Bluehead wrasses live in groups, on coral reefs of the Caribbean. A dominant male — with a blue head — protects a harem of yellow females. If the male is removed, the biggest female becomes male — in just 10 days. She changes her behaviour in minutes, her colour in hours. Her ovary becomes a testis and by 10 days it is making sperm.
Using the latest genetic approaches — high-throughput RNA-sequencing and epigenetic analyses — the researchers discovered when and how specific genes are turned off and on in the brain and gonad so that sex change can occur.
The study is important for understanding how genes get turned off and on during development in all animals (including humans), and how the environment can influence this process.
“We found that sex change involves a complete genetic rewiring of the gonad,” Dr Erica Todd from the University of Otago, the co-lead author, said.
“Genes needed to maintain the ovary are first turned off, and then a new genetic pathway is steadily turned on to promote testis formation.”
Co-lead author PhD candidate Oscar Ortega-Recalde, also from the University of Otago, said the amazing transformation also appears possible through changes in cellular “memory”.
“Chemical markers on DNA control gene expression and to help cells remember their specific function in the body. Our study is important because it shows that sex change involves profound changes in these chemical marks,” Mr Ortega-Recalde said.
La Trobe’s Professor Jenny Graves said the project links to studies of sex reversal in Australian dragon lizards that she is collaborating on with researchers at the University of Canberra.
“With dragon lizards the trigger for sex change is temperature, which overrides genes on the male sex chromosomes and causes embryos to develop as females,” Professor Graves said.
“Sex reversal in dragons and the wrasse involve some of the same genes, so I think we are looking at an ancient system for environmental control of gene activity.”
From Michigan State University in the USA:
Smells like love…to sea lampreys
July 9, 2019
In new research led by Michigan State University and published in the current issue of PLoS Biology, spermine, an odorous compound found in male semen, proved to be a powerful aphrodisiac.
Spermine isn’t a new discovery. It’s been a known quantity in semen since 1678 — at least in humans. Its tractor-beam effect on spawning female sea lampreys is new, however, and it can be yet another key way to potentially control the invasive species.
“We found the male ejaculate contains spermine, a highly specific and potent pheromone, which attracts only mature females”, said Weiming Li, fisheries and wildlife professor and senior author of the study. “Mature females likely use spermine to identify males actively releasing sperm in the spawning aggregation.”
They need this help because sea lampreys migrate up to river gravel beds ¬- spawning aggregation sites — drawn by other pheromones released from spawning males. These mating cues are merely the billboards, though, along riverine highways that draw them to the sites.
Arriving at the gravel bar of love, the females see many males on nests — all mature and ready to mate. Rather than find “the perfect mate,” the females seem to act on localized cues and form promiscuous pairs with many males — in sequence and one at a time — and spawn several times per hour.
Spermine is a coup de gras [sic; coup de grâce] that helps females make their final selections, navigate the throng of males and find the best ones with which to mate. According to Li, this is the first time scientists have been able to document this behavior in sea lampreys.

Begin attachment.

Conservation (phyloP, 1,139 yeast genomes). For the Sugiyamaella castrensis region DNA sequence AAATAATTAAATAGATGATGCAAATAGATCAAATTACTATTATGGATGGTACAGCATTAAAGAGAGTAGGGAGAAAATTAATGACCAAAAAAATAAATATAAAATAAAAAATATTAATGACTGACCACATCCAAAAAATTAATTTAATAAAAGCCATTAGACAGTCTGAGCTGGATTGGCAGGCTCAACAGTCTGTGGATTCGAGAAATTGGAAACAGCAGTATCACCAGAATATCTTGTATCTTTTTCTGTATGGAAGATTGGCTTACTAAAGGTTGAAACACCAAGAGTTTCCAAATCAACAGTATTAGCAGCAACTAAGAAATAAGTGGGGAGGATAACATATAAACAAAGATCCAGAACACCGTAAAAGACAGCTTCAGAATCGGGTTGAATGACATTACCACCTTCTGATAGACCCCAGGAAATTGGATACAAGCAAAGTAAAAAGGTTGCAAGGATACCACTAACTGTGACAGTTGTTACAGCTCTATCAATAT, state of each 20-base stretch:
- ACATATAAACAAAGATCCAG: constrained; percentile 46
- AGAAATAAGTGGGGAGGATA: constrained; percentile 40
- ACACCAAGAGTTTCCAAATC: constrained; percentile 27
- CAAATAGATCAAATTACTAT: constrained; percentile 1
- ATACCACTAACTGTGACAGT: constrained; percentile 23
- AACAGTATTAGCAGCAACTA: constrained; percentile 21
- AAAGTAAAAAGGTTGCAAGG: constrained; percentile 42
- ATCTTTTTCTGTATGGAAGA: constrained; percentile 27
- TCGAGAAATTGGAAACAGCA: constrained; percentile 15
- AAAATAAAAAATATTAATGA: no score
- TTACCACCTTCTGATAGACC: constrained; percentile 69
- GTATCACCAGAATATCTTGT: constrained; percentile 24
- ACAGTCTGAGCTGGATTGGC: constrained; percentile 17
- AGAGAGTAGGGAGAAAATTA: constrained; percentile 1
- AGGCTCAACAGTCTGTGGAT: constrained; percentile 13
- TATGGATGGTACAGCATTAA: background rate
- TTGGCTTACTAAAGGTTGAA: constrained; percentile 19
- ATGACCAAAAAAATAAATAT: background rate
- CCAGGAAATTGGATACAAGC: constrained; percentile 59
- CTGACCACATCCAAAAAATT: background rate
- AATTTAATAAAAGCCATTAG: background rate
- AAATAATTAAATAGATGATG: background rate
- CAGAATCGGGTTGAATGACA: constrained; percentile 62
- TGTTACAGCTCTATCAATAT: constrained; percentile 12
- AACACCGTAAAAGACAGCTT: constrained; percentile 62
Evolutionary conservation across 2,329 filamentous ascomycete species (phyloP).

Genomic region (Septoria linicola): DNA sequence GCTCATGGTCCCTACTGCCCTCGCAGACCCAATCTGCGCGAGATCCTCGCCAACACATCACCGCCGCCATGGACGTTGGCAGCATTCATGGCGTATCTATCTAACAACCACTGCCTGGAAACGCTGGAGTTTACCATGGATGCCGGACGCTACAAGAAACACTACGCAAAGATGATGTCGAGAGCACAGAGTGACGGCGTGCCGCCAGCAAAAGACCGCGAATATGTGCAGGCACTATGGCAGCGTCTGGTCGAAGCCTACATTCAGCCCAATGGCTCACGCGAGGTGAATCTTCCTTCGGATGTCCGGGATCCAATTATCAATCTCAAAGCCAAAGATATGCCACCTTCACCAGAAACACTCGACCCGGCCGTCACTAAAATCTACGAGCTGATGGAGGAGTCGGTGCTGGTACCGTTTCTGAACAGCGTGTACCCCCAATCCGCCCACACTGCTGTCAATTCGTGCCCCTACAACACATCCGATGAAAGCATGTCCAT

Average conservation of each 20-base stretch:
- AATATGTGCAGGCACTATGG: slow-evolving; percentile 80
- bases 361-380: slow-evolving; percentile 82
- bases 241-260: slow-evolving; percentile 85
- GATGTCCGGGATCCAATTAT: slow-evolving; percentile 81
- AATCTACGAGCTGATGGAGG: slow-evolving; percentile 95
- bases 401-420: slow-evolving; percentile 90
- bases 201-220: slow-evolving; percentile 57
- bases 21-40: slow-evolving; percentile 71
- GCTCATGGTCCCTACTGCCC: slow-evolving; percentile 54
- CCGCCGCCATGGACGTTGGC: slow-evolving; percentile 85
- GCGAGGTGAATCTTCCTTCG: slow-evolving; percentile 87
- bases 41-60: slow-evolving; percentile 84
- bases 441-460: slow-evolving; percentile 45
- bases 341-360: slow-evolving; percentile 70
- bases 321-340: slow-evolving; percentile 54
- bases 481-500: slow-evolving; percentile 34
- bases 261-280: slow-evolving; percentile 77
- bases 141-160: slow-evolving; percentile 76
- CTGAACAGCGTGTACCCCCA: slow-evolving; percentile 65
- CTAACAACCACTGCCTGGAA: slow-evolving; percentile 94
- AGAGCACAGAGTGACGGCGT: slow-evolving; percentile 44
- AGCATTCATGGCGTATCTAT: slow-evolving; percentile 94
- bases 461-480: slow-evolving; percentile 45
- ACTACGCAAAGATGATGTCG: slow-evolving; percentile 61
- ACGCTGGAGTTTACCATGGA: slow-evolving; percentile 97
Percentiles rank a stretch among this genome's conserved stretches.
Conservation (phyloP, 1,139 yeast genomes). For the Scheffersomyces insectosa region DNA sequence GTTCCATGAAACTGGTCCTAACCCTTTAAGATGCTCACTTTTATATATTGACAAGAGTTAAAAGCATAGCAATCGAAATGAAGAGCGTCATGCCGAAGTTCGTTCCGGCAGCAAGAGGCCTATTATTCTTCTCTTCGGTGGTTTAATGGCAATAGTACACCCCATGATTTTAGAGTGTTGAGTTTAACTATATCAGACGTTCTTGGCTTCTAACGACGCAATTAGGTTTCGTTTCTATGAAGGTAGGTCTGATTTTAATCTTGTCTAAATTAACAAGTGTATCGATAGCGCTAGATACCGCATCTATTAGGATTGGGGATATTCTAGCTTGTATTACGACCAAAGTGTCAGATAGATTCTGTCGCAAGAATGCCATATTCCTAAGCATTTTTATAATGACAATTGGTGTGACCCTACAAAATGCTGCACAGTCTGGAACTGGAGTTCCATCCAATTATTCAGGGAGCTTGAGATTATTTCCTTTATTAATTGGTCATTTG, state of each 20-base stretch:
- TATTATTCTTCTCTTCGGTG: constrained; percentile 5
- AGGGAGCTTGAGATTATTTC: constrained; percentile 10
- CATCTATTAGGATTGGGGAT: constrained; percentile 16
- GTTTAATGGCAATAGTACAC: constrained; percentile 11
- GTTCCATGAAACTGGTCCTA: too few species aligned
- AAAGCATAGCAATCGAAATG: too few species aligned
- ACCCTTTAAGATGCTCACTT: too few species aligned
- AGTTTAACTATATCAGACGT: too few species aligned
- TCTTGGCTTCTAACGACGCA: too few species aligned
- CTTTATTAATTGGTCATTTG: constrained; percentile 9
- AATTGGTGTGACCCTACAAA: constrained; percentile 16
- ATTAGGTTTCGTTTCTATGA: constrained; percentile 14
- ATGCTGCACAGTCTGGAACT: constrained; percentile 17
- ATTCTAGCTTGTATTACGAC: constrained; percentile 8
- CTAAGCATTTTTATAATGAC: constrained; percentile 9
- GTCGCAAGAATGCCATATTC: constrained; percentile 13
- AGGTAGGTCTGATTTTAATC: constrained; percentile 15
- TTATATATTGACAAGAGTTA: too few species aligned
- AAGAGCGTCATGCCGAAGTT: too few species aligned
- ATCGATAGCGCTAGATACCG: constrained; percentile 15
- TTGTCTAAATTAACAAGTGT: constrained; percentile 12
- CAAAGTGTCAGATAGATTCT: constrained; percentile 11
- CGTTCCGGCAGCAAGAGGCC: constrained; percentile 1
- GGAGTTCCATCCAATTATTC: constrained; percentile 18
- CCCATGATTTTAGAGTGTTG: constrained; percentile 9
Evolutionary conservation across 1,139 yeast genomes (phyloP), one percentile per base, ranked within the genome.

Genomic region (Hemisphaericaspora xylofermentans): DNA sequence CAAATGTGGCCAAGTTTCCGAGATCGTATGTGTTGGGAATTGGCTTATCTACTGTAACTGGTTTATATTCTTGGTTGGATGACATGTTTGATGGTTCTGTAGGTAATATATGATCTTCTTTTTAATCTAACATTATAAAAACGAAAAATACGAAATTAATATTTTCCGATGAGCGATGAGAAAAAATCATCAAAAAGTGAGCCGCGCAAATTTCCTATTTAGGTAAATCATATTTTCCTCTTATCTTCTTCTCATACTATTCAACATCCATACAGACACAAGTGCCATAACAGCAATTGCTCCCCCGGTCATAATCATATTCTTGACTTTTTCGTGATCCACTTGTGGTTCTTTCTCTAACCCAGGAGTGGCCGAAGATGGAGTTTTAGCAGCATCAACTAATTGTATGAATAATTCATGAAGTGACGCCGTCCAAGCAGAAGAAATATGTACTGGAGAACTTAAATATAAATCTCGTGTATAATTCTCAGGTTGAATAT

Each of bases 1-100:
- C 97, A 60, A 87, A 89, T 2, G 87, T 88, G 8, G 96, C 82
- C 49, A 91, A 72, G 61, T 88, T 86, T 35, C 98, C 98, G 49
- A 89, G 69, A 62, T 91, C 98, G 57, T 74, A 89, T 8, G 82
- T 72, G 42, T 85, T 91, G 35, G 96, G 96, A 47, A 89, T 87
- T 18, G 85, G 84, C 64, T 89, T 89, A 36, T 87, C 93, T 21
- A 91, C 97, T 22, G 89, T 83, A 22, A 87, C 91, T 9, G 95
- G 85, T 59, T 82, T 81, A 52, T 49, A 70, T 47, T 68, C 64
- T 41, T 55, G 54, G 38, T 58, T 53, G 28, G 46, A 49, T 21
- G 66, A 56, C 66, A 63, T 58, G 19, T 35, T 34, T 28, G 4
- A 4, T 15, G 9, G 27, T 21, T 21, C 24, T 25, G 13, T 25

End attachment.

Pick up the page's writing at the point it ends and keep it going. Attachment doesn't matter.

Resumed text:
“We also were able to document a specific receptor in the noses of females that picks up spermine, and it can be smelled at trace-level concentrations,” said Richard Neubig, pharmacology professor and study co-author. “This was a big job requiring nearly 12,000 tests in the MSU high-throughput screening lab to figure out the right pair of chemical and receptor.”
Ovulatory females detect this faint cologne, and they respond at levels as low as 10-14 molar, a mere whiff comparable to a single drop of perfume in a pool. It’s interesting to note that even higher levels of spermine had no effect on immature females or other males.
Li and a team of scientists identified the receptor for spermine, a trace-associated receptor, or TAAR, in females. Future work will determine if spermine can be used to manage invasive sea lamprey populations. Likewise, MSU scientists will investigate the TAAR mechanism to explore its control potential.
Controlling sea lampreys in the Great Lakes is a critical goal of fisheries scientists. The invasive species infiltrated the upper Great Lakes via the Atlantic Ocean in the 1920s through shipping canals. They feed by attaching themselves to other fish, such as salmon and trout. One sea lamprey can kill more than 40 pounds of fish, and the U.S. and Canadian governments spend approximately $20 million annually to control them in the Great Lakes.
This 23 July 2018 video says about itself:
In the first video of this year’s Shark Week we investigate the earliest evolution of the sharks, and look at just where and when these incredibly remarkable animals came from.
From the University of Vienna in Austria:
The ancestor of the great white shark
The unique tooth structure of the great white shark gives new insights into its origin
July 8, 2019
Mackerel sharks (Lamniformes) are a group consisting of some of the most iconic sharks we know, including the mako shark (the fastest shark in the world), the infamous great white shark and Megalodon, the biggest predatory shark that has ever roamed the world’s oceans. An international team of researchers around Patrick L. Jambura from the University of Vienna found a unique feature in the teeth of these apex predators, which allowed them to trace back the origin of this group to a small benthic shark from the Middle Jurassic (165 mya). Their study was recently published in the journal Scientific Reports.